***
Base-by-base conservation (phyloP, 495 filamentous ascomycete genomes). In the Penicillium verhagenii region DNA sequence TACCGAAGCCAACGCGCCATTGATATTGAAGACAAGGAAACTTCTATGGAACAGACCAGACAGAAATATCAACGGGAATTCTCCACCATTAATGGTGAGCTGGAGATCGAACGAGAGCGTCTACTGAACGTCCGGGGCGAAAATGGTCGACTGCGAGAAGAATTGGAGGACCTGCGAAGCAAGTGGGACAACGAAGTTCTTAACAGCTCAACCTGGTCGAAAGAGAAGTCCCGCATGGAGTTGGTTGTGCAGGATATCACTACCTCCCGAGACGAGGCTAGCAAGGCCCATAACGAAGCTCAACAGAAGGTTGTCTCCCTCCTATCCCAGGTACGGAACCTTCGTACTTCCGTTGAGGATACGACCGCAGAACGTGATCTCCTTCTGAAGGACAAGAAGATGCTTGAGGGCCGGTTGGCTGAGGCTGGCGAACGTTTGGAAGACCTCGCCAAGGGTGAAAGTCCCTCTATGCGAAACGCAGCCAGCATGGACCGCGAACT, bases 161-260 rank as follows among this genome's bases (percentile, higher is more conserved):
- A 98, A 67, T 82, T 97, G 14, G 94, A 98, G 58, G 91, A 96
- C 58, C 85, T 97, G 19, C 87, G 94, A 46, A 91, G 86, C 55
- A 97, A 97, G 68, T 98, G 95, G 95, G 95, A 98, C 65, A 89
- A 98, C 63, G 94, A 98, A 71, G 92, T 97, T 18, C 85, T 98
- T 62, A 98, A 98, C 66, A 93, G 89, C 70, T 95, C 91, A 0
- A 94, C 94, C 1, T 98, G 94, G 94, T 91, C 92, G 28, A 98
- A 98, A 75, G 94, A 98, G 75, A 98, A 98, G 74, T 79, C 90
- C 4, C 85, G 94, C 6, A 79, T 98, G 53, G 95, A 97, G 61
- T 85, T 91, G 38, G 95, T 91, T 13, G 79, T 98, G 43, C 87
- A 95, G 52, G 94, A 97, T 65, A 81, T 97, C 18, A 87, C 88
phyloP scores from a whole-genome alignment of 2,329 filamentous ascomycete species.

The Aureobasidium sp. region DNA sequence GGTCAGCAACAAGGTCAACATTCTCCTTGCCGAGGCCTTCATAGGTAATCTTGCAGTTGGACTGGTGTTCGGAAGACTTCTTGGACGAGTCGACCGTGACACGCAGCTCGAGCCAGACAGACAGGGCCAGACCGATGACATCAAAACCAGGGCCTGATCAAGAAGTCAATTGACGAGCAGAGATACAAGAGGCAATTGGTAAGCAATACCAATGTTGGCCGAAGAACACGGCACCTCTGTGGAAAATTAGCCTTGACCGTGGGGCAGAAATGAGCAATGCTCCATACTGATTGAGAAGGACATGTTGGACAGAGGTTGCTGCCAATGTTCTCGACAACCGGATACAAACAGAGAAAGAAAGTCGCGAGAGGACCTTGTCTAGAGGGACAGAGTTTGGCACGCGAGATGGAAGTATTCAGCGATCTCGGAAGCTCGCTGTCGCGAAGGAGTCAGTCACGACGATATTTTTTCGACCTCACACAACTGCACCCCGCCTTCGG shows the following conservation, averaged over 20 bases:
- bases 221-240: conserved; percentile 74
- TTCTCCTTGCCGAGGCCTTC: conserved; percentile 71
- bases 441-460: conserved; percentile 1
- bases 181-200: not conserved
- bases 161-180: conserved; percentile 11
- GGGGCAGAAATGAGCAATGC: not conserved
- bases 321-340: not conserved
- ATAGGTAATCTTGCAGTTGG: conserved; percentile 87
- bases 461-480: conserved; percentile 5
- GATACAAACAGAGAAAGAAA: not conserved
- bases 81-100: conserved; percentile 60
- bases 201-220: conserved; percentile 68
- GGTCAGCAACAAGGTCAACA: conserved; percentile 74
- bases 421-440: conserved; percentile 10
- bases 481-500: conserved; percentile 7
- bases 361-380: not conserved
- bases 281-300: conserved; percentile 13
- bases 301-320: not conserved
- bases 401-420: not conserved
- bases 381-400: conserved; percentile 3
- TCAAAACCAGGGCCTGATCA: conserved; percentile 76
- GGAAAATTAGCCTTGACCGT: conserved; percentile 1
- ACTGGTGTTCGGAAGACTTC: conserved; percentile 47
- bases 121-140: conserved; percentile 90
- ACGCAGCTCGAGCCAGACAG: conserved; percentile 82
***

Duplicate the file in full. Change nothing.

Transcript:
Base-by-base conservation (phyloP, 495 filamentous ascomycete genomes). In the Penicillium verhagenii region DNA sequence TACCGAAGCCAACGCGCCATTGATATTGAAGACAAGGAAACTTCTATGGAACAGACCAGACAGAAATATCAACGGGAATTCTCCACCATTAATGGTGAGCTGGAGATCGAACGAGAGCGTCTACTGAACGTCCGGGGCGAAAATGGTCGACTGCGAGAAGAATTGGAGGACCTGCGAAGCAAGTGGGACAACGAAGTTCTTAACAGCTCAACCTGGTCGAAAGAGAAGTCCCGCATGGAGTTGGTTGTGCAGGATATCACTACCTCCCGAGACGAGGCTAGCAAGGCCCATAACGAAGCTCAACAGAAGGTTGTCTCCCTCCTATCCCAGGTACGGAACCTTCGTACTTCCGTTGAGGATACGACCGCAGAACGTGATCTCCTTCTGAAGGACAAGAAGATGCTTGAGGGCCGGTTGGCTGAGGCTGGCGAACGTTTGGAAGACCTCGCCAAGGGTGAAAGTCCCTCTATGCGAAACGCAGCCAGCATGGACCGCGAACT, bases 161-260 rank as follows among this genome's bases (percentile, higher is more conserved):
- A 98, A 67, T 82, T 97, G 14, G 94, A 98, G 58, G 91, A 96
- C 58, C 85, T 97, G 19, C 87, G 94, A 46, A 91, G 86, C 55
- A 97, A 97, G 68, T 98, G 95, G 95, G 95, A 98, C 65, A 89
- A 98, C 63, G 94, A 98, A 71, G 92, T 97, T 18, C 85, T 98
- T 62, A 98, A 98, C 66, A 93, G 89, C 70, T 95, C 91, A 0
- A 94, C 94, C 1, T 98, G 94, G 94, T 91, C 92, G 28, A 98
- A 98, A 75, G 94, A 98, G 75, A 98, A 98, G 74, T 79, C 90
- C 4, C 85, G 94, C 6, A 79, T 98, G 53, G 95, A 97, G 61
- T 85, T 91, G 38, G 95, T 91, T 13, G 79, T 98, G 43, C 87
- A 95, G 52, G 94, A 97, T 65, A 81, T 97, C 18, A 87, C 88
phyloP scores from a whole-genome alignment of 2,329 filamentous ascomycete species.

The Aureobasidium sp. region DNA sequence GGTCAGCAACAAGGTCAACATTCTCCTTGCCGAGGCCTTCATAGGTAATCTTGCAGTTGGACTGGTGTTCGGAAGACTTCTTGGACGAGTCGACCGTGACACGCAGCTCGAGCCAGACAGACAGGGCCAGACCGATGACATCAAAACCAGGGCCTGATCAAGAAGTCAATTGACGAGCAGAGATACAAGAGGCAATTGGTAAGCAATACCAATGTTGGCCGAAGAACACGGCACCTCTGTGGAAAATTAGCCTTGACCGTGGGGCAGAAATGAGCAATGCTCCATACTGATTGAGAAGGACATGTTGGACAGAGGTTGCTGCCAATGTTCTCGACAACCGGATACAAACAGAGAAAGAAAGTCGCGAGAGGACCTTGTCTAGAGGGACAGAGTTTGGCACGCGAGATGGAAGTATTCAGCGATCTCGGAAGCTCGCTGTCGCGAAGGAGTCAGTCACGACGATATTTTTTCGACCTCACACAACTGCACCCCGCCTTCGG shows the following conservation, averaged over 20 bases:
- bases 221-240: conserved; percentile 74
- TTCTCCTTGCCGAGGCCTTC: conserved; percentile 71
- bases 441-460: conserved; percentile 1
- bases 181-200: not conserved
- bases 161-180: conserved; percentile 11
- GGGGCAGAAATGAGCAATGC: not conserved
- bases 321-340: not conserved
- ATAGGTAATCTTGCAGTTGG: conserved; percentile 87
- bases 461-480: conserved; percentile 5
- GATACAAACAGAGAAAGAAA: not conserved
- bases 81-100: conserved; percentile 60
- bases 201-220: conserved; percentile 68
- GGTCAGCAACAAGGTCAACA: conserved; percentile 74
- bases 421-440: conserved; percentile 10
- bases 481-500: conserved; percentile 7
- bases 361-380: not conserved
- bases 281-300: conserved; percentile 13
- bases 301-320: not conserved
- bases 401-420: not conserved
- bases 381-400: conserved; percentile 3
- TCAAAACCAGGGCCTGATCA: conserved; percentile 76
- GGAAAATTAGCCTTGACCGT: conserved; percentile 1
- ACTGGTGTTCGGAAGACTTC: conserved; percentile 47
- bases 121-140: conserved; percentile 90
- ACGCAGCTCGAGCCAGACAG: conserved; percentile 82